The research suggests that happiness is a combination of how satisfied you are with your life (for example, finding meaning in your work) and how good you feel on a day-to-day basis. Both of these are relatively stablethat is, our life changes, and our mood fluctuates, but our general happiness is more genetically determined than anything else. The good news is, with consistent effort, this can be offset. Think of it like you think about weight: if you eat how you want to and are as active as you want to be, your body will settle at a certain weight. But if you eat less than you'd like or exercise more, your weight will adjust accordingly. If that new diet or exercise regimen becomes part of your everyday life, then you'll stay at this new weight. If you go back to eating and exercising the way you used to, your weight will return to where it started. So it goes, too, with happiness.

In other words, you have the ability to control how you feeland with consistent practice, you can form life-long habits for a more satisfying and fulfilling life.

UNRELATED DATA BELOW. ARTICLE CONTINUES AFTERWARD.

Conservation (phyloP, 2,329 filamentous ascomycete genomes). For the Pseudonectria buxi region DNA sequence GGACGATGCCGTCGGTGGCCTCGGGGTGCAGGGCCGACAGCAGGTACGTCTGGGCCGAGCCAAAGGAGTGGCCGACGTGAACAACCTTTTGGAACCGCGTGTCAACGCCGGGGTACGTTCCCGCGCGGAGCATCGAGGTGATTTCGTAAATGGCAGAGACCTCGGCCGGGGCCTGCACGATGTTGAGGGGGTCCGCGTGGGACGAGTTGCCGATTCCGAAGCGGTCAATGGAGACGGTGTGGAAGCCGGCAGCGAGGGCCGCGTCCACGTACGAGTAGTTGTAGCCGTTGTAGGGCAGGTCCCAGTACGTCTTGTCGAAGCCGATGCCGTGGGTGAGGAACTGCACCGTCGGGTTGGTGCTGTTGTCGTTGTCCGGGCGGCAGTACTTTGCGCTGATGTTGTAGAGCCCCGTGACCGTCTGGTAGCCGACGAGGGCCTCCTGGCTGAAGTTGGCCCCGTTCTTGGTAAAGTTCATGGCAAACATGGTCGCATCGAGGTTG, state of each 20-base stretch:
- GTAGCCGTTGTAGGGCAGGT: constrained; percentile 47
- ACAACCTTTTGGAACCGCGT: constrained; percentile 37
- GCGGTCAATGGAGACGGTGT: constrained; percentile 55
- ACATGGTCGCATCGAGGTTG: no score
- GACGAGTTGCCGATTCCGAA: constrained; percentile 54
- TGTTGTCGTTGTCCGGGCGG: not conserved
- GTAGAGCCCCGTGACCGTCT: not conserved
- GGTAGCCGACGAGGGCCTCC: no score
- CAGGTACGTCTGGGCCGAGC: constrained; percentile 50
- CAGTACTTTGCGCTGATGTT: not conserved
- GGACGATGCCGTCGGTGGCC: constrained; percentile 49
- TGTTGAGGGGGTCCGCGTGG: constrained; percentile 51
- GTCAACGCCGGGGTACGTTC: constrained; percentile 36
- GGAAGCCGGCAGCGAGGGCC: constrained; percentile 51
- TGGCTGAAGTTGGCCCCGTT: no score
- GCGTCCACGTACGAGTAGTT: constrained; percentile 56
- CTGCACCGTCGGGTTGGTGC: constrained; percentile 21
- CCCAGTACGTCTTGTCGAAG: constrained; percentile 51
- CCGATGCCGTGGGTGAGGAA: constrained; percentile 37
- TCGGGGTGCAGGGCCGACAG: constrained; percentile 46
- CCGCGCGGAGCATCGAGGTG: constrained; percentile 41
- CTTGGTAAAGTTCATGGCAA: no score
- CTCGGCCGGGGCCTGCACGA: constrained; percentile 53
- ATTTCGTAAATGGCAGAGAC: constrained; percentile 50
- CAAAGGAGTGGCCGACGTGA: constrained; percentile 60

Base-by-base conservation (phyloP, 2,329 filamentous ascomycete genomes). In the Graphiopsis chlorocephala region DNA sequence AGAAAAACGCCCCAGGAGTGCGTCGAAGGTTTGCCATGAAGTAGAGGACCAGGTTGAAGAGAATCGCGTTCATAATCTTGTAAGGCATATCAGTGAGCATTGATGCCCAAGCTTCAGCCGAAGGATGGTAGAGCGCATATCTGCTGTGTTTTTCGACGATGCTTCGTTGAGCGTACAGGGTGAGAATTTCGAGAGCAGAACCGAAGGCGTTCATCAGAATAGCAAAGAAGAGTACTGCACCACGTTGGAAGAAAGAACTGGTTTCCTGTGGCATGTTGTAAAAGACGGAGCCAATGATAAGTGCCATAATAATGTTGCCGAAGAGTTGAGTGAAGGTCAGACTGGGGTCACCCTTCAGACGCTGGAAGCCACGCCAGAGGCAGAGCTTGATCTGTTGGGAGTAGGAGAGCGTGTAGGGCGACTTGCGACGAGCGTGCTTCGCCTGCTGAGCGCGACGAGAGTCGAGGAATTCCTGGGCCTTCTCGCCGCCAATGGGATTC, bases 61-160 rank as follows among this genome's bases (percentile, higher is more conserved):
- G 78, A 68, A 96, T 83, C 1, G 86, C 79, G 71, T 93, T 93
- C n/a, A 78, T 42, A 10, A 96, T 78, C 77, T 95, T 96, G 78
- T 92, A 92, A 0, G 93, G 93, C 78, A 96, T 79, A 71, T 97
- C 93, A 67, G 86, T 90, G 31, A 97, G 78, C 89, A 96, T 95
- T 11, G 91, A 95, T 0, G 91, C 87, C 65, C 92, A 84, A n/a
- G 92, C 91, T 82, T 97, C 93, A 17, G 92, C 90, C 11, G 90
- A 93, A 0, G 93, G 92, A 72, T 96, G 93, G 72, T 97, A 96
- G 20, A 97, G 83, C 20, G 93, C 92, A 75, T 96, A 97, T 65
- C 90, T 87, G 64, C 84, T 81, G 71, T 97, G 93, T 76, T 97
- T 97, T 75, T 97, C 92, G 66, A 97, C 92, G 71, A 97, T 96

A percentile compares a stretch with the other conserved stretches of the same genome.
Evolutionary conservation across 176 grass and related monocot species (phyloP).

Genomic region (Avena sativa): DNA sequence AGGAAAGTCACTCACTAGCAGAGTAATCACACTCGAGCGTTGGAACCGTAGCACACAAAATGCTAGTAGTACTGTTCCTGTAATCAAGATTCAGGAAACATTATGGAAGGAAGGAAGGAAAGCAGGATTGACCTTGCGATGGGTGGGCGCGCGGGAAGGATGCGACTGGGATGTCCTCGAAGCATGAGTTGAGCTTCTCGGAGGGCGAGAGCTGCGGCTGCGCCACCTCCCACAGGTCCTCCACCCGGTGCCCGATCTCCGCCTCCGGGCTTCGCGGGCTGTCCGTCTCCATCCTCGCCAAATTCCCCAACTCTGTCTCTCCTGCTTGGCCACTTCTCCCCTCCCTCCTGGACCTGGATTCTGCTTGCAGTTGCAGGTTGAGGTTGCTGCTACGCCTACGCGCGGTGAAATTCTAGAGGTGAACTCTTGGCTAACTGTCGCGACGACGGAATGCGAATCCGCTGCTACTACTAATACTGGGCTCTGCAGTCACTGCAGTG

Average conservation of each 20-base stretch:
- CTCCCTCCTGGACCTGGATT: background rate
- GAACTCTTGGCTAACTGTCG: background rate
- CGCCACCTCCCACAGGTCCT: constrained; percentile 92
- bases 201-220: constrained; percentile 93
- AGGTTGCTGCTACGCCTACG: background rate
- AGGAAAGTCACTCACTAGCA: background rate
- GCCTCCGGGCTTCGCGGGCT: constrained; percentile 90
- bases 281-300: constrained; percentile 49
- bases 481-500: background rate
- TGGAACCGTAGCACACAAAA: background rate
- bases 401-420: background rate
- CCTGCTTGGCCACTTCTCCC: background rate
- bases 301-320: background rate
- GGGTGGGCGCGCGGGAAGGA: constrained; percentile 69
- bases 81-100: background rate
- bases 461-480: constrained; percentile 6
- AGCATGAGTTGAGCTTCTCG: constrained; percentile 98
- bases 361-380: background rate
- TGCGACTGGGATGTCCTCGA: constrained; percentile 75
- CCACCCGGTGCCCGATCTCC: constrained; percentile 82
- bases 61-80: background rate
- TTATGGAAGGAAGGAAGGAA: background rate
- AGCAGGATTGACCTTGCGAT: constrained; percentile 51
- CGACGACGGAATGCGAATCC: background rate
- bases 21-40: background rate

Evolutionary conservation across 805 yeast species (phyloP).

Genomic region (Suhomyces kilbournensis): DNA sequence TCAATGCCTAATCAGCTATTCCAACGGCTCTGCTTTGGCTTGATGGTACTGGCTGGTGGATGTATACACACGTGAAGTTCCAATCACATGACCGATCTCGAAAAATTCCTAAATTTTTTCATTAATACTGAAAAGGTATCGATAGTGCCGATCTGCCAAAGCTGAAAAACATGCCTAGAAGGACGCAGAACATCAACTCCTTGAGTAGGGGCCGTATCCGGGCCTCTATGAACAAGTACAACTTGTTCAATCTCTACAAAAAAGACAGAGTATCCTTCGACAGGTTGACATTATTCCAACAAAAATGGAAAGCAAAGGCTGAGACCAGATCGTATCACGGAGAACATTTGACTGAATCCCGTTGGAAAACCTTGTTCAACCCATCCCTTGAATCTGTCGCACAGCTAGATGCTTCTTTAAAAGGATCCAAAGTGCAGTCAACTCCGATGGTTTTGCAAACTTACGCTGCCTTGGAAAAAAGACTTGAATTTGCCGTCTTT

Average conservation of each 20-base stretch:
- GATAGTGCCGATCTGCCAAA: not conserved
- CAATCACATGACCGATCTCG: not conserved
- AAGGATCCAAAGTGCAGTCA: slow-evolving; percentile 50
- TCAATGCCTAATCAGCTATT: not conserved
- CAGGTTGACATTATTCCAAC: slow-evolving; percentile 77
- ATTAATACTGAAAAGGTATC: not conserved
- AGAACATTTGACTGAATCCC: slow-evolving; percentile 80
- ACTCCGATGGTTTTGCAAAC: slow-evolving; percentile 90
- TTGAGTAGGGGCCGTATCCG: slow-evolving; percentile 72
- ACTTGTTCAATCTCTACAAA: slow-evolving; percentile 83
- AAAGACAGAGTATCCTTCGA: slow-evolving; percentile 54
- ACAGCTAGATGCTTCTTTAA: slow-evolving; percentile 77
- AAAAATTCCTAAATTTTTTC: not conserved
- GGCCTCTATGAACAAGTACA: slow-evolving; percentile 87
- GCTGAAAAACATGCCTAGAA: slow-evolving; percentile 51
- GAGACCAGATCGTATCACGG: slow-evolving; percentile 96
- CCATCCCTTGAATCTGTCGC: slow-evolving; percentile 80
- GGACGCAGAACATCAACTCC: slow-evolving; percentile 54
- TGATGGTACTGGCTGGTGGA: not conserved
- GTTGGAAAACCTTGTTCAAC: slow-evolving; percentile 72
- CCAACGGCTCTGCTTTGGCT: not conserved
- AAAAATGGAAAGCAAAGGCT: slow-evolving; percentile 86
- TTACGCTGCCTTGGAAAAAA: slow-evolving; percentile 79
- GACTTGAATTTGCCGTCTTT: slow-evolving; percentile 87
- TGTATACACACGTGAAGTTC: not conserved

https://www.happify.com

with consistent practice, you can form life-long habits for a more satisfying and fulfilling life. https://www.happify.com

EOI NAVARRA

C1

ENGLISH

TASK 1: SPEAKING AND MEDIATING

Preparation time: 20 minutes Speaking time: 4-5 minutes

Instructions:

Read the texts attached and prepare a presentation about the topic a presentation (as if it was to present in class) reporting the relevant information (main ideas and relevant details) from the three texts. Then prepare an answer to the questions below.

Plastic, a lost battle?

Notes:

Use the space below to take notes. You may refer to your notes during the presentation but you must not read them word-for-word.

Do you think people around you are worried about plastic use?

 

Do you try to reduce your plastic use? How?

Do you agree that the fight against plastic is a lost battle?

A Seventh Continent Called Pacific Trash Vortex

There is an island where no one wants to live. Yet it is in the middle of the Pacific Ocean, not too far from beautiful Hawaii. And it’s really pure and wild, an atoll with bright colors that, given its geographical location, is just as good as Bora Bora or the Cook Islands. So why so much revulsion?

Imagine a huge pile of plastic waste of all kinds that had been accumulating since the fifties, undisturbed, in the sea, to the point where it has become a continent made of trash. A large island that is not there because it is not marked on the maps. It is not even visible from satellites, as it is located just below the sea surface, 10 meters deep.